Author(s): Bauer M, Priebe S
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Abstract OBJECTIVE: In this study we examined psychopathology, diagnoses, social adjustment and the course of symptoms over two and a half years in East German refugees who suffered a crisis immediately after migrating to West Berlin just prior to or shortly after the breaching of the Wall in autumn 1989. METHODS: One hundred and twenty two refugees seeking crisis intervention in a psychiatric outpatient unit after arrival were investigated. Six months later 59\% and two and a half years after migration 30\% of the patients were re-examined. RESULTS: The patients had been exposed to prolonged stress situations in East Germany and were suffering from anxious-depressive syndrome with vegetative complaints. Sixty patients required more than one crisis intervention during the first six months after resettlement. During the follow-up period symptoms decreased significantly. At the second follow-up interview 81\% of the patients had a satisfactory job, and 89\% acceptable accommodation. CONCLUSIONS: Satisfactory classification of the psychiatric disorders induced in East German refugees by prolonged stress was not possible according to the DSM-III-R criteria. Initial crises are not necessarily associated with poor long-term adjustment after migration.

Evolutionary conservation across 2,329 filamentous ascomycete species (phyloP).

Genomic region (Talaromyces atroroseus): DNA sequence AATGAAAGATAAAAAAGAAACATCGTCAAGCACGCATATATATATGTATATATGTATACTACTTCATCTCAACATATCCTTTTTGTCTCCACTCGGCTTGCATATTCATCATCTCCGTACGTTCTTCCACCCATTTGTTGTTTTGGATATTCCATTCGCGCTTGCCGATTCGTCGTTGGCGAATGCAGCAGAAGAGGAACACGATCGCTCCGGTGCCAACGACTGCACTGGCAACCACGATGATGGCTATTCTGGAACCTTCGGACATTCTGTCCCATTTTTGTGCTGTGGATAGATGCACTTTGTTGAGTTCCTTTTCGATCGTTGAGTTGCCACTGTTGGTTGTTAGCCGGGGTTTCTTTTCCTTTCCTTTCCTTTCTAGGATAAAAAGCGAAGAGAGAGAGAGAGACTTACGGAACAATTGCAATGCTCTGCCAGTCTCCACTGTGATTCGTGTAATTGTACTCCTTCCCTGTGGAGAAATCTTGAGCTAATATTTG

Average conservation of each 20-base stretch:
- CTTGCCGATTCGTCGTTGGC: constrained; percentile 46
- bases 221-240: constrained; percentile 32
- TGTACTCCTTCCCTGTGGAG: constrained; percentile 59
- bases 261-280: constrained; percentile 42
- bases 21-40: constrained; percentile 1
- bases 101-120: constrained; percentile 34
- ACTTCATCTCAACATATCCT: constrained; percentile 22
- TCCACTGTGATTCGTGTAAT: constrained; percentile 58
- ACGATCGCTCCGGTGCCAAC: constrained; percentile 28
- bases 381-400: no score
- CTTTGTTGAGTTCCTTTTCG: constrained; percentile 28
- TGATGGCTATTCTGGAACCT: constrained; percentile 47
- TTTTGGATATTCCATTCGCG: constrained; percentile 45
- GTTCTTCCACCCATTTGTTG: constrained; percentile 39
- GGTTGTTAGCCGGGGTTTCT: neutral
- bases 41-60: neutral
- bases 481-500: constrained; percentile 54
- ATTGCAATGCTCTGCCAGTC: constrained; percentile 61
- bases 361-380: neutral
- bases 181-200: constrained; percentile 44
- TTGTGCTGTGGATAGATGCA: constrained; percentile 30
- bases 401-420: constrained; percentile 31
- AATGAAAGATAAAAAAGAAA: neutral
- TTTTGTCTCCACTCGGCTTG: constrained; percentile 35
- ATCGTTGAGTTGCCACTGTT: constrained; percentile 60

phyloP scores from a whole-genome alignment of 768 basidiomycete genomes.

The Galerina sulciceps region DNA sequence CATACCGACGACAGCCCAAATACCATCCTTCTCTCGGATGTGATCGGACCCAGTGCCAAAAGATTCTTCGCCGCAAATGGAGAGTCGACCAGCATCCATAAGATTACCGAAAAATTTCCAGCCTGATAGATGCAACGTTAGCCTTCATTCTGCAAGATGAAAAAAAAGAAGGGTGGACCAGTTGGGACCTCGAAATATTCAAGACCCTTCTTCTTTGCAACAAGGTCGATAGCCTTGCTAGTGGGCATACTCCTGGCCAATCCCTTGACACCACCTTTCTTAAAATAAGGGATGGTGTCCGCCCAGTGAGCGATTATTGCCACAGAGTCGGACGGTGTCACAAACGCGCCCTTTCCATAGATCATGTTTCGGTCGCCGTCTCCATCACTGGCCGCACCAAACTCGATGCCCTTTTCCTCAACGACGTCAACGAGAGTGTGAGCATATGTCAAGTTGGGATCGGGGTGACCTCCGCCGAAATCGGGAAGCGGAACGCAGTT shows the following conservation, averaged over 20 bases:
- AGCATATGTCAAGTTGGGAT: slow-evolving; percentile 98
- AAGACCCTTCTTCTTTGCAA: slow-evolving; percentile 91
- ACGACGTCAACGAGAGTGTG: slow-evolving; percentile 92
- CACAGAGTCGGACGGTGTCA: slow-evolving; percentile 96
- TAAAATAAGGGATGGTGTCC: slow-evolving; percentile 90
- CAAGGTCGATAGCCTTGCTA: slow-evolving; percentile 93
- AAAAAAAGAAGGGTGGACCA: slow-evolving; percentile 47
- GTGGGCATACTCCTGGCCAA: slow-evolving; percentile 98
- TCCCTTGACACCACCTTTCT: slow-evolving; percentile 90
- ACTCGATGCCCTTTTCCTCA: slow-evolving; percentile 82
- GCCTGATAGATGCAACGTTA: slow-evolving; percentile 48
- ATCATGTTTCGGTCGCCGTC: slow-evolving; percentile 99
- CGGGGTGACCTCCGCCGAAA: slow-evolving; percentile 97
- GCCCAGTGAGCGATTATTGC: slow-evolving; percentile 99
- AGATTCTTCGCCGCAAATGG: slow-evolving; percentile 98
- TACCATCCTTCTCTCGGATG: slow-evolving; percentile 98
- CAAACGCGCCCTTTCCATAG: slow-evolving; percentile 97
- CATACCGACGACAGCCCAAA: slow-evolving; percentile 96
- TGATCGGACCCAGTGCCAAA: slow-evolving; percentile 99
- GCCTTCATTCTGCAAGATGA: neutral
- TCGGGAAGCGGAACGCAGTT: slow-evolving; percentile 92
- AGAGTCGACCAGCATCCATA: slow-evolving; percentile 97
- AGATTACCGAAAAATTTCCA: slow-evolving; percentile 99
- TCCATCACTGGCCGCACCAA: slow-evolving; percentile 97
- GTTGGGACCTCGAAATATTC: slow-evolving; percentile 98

This article was published in Int J Soc Psychiatry
and referenced in Journal of Health Education Research & Development